December 20, 2013
Law students have the opportunity to take a stand on the issue and argue your position – perhaps in not so colorful of language – through the American Bar Association’s Rona Mears Student Writing Competition & Scholarship.
Mr. Snowden is the topic of this year’s competition, and participants are asked to address one of the following issues:
- Present legal arguments on why Mr. Snowden is guilty or alternatively not guilty of violating U.S., foreign, or international laws.
- Present legal arguments on why the U.S. government has violated or alternatively has not violated U.S., foreign, or international law through its actions disclosed by Mr. Snowden.
These issues are not abstract debates unlikely to ever materialize in the real world: both are contentious questions currently being debated outside the confines of the competition – and both are likely to be answered in court sometime in the near future (if not already).
Furthermore, both issues offer opportunities for law students to demonstrate their exceptional advocacy skills, although just how these opportunities present themselves as such may not be clear at the outset. But here’s what I mean:
Although each issue presents two opposing arguments for law students to advocate, legal authority weighs much more in favor of one over the alternate.
For example, in regards to the first issue, the existing body of law on the subject strongly favors the position that Mr. Snowden has violated U.S. laws – especially if you ask the Justice Department, which has charged Snowden with criminal violations such as the willful communication of classified communications intelligence information to an unauthorized person and theft of government property. Furthermore, if Snowden himself didn’t believe that criminal prosecution for his public disclosure of classified government documents was a strong possibility (if not a certainty), he wouldn’t have fled the country.
As to the second issue, many legal commentators, myself included, have argued that the U.S. government is in violation of the Constitution by conducting the surveillance programs disclosed by Mr. Snowden. For further evidence, look to a federal judge’s decision to grant a preliminary injunction against the National Security Agency’s (NSA) surveillance programs, stating that such programs “likely violate the Fourth Amendment” (the judge also specifically addressed the NSA’s bulk telephony metadata collection and analysis as “almost certainly” violating an individual’s “reasonable expectation of privacy”).
Clearly, there is more than sufficient legal authority to take the position that Snowden violated U.S. laws in his disclosures or the position that the government has violated U.S. laws through its actions disclosed by Snowden. However, a great number of competition participants have also realized this, and will likely take one of these two positions simply because they are more strongly supported by the law.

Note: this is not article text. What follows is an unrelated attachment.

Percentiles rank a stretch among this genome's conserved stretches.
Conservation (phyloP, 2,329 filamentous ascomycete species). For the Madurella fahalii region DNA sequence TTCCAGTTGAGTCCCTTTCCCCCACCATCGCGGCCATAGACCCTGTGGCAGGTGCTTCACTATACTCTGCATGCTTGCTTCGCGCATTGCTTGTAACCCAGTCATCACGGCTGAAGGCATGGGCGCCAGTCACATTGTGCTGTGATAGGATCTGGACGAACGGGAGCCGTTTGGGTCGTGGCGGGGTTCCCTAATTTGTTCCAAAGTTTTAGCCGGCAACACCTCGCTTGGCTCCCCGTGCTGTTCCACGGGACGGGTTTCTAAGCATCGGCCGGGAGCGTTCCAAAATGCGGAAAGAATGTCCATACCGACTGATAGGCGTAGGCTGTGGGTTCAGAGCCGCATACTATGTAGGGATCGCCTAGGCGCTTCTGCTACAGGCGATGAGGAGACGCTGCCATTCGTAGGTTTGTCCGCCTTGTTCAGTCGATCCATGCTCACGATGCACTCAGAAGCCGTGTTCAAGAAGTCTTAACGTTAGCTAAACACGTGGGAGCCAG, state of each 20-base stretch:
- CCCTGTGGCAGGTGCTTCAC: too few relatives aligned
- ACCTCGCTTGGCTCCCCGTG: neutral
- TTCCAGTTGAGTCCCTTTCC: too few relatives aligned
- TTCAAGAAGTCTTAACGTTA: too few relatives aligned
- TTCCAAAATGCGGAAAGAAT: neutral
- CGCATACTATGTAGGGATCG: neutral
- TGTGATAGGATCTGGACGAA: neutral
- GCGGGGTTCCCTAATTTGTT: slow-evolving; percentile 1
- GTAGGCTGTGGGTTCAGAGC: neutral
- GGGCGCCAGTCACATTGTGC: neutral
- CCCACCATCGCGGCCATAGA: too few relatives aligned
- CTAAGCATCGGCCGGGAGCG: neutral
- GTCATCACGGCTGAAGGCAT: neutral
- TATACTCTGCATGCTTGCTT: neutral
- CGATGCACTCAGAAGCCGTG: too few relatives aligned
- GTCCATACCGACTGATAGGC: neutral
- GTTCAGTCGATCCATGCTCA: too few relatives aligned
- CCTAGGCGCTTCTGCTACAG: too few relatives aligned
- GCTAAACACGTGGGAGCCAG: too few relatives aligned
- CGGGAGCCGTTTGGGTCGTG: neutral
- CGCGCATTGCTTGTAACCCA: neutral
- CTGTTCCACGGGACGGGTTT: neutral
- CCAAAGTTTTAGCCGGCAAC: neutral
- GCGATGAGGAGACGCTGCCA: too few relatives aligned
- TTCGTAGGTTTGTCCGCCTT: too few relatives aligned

This is how you can differentiate yourself from the competition: argue the legally weaker position.
As to the first issue, imagine approaching the question from the perspective of Snowden’s defense counsel, should he be apprehended by U.S. authorities and criminally prosecuted. There can be virtually no denying that Snowden stole government property (the confidential information) and disclosed the information to an unauthorized person. Nevertheless, there may be other strong legal or policy reasons why Snowden shouldn’t be prosecuted – not least among them if that the government’s actions disclosed by Snowden grossly violate the Constitution.
Likewise, a similar approach could be taken with the second issue: that the government’s surveillance activities likely violate the Constitution, but that a new legal standard should be applied in a post 9/11 world to allow the government greater leeway under the Constitution to deal with potential terrorist threats.
Alternatively, you could also take the position that the Constitution does allow surveillance on such a grand scale, perhaps citing to Foreign Intelligence Surveillance Court (FISC) orders allowing such surveillance and making arguments on how the bulk data collection and analysis is within the scope of the Fourth Amendment.
Of course, this is all discussing U.S. law only, but the competition invites law students to discuss not only U.S. law, but foreign and international law as well. Being able to make effective legal arguments based on foreign and/or international law – especially in addition to U.S. law – will surely differentiate you from the competition.
Whichever route you opt, your time is well-spent.
Your efforts in the competition will only hone your legal research and advocacy skills. Moreover, you will be researching into topics that are very relevant to current events, and will likely continue to be in the future.